johnny coca mulberry
Photography via Imaxtree

Meet the Man Redefining the Classic Mulberry Look

“I think it’s interesting—because I’m not from here and I look at things in a different way. What’s evident for a British person is not the same as for someone outside.”

It’s a 10°C February day in London, and Johnny Coca is freezing. So much so that the bearded, silver-hoop-wearing Spaniard is kitted out in a Mackage puffer jacket when I meet him at Spencer House, the site for his Spring 2018 see-now-buy-now show the following day.

A quick tour of the 18th-century townhouse built for the first Earl Spencer (an ancestor of Diana, Princess of Wales) puts one in mind of British aristocracy, formal tea parties and elaborate china and crystal place settings at dinner, which seems apt for a brand steeped in ye olde British charm. But when I return the next day for the show, I’m guided right through the mansion and out the back doors, past a pink wall dressed in roses, hydrangeas and tulips and into a stark circular space awash in millennial pink and covered in mirrors, reflections of the showgoers bouncing off them every which way.

This paradox between old-world sophistication and youthful eccentricity is an accurate description of Mulberry’s new outlook with Coca at the helm. With stints at Céline, Bally and Louis Vuitton behind him, the designer—who took over at Mulberry in 2015—brings an intuitive understanding of form, structure and construction to the house, as well as a playful and iconoclastic perspective.

“When I arrived at the company, I began thinking about the best way to drive and change the direction of Mulberry,” says Coca. “Culturally speaking, [the Brits] are really proper. There’s a classicism to the culture, with the Queen, the tailoring, the tea time.… But at the same time, it’s very funny because you also have the opposite. They’re breaking all the rules. They can be more eccentric, they can be more rock, they can be punkish, they can play with colours…with tattoos. So my idea was to take these two different directions and try to merge everything.”

It’s easier to subvert tropes when you’re looking at them from the outside, claims Coca, and considering his background (born in Seville, educated in Paris), he is primed to bring an outsider’s decidedly non-British sensibility to the brand. “I think it’s interesting—because I’m not from here and I look at things in a different way,” he muses. “What’s evident for a British person is not the same as for someone outside. I love all the tartan, the check, the Victorian, the history. So perhaps I’m more extreme in the references than someone for whom they’re normal. It gives me more room to twist and to play and have fun.”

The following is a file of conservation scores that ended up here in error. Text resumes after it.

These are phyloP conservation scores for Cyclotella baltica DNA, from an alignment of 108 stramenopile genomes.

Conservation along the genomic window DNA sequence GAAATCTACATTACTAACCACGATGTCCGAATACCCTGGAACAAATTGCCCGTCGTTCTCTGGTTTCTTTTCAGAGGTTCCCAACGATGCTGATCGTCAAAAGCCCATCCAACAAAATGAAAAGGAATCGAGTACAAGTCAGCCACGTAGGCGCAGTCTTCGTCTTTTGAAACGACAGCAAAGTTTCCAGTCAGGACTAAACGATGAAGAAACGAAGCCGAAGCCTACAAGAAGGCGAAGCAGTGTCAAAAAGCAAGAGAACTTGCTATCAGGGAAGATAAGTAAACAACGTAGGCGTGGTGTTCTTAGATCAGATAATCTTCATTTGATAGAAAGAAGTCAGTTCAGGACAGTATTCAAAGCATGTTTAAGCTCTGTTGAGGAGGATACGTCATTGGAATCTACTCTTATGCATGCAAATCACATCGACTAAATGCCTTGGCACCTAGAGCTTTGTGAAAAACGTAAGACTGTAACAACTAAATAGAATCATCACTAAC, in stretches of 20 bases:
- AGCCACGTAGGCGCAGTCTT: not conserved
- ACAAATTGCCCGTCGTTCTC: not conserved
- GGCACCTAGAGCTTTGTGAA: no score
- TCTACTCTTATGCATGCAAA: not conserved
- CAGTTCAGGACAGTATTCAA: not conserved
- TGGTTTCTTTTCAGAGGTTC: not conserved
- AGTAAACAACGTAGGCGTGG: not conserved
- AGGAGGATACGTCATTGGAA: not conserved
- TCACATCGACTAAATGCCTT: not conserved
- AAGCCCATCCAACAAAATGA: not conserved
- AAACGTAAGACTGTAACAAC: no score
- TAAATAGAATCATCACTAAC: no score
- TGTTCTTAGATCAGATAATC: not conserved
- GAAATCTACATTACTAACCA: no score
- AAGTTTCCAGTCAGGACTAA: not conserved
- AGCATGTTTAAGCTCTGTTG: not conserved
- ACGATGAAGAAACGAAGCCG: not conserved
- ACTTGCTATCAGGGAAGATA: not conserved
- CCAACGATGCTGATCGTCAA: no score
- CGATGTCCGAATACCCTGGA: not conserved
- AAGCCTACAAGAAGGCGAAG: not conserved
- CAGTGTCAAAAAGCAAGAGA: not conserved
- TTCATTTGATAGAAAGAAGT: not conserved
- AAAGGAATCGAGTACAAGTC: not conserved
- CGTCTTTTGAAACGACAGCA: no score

A strong element of fun certainly res­onates throughout this collection. Imagine a kooky, off-kilter garden party with attendees in organza Edwardian dresses, oversized suits, flouncy blouses and ruffled skirts—all in hues ranging from muted pastels to earthy neutrals to blinding brights.

“Johnny has pushed us toward fabulous colours and more structured designs,” Nick Towe, Mulberry’s head of group quality, told his audience later at one of the workshops organized by the brand over the course of the weekend at London Fashion Week. The house has begun using more chrome-tanned leather, rather than vegetable-tanned leather, says Towe, “because it’s fantastic for colour; it holds its colour. And what does Johnny love? Colours.”

He “really threw some curveballs,” joked Towe, but curveballs are what you need when you’re trying to reinvent a classic house like Mulberry. And Coca threw another when he enlisted Lotta Volkova, the avant-garde 34-year-old Russian known for her work with Vetements and Balenciaga, to style Mulberry’s shows.

“I think you have to be really extreme in your choices if you want to radically change the direction of a brand,” says Coca. “But at the same time, I think it’s really important to keep the heritage as a reference in terms of craft, in terms of spirit. You can’t be extremely different if you don’t have a strong DNA—your base, where you come from, where you are.”

It’s a tightrope, but Johnny Coca’s walking it just fine.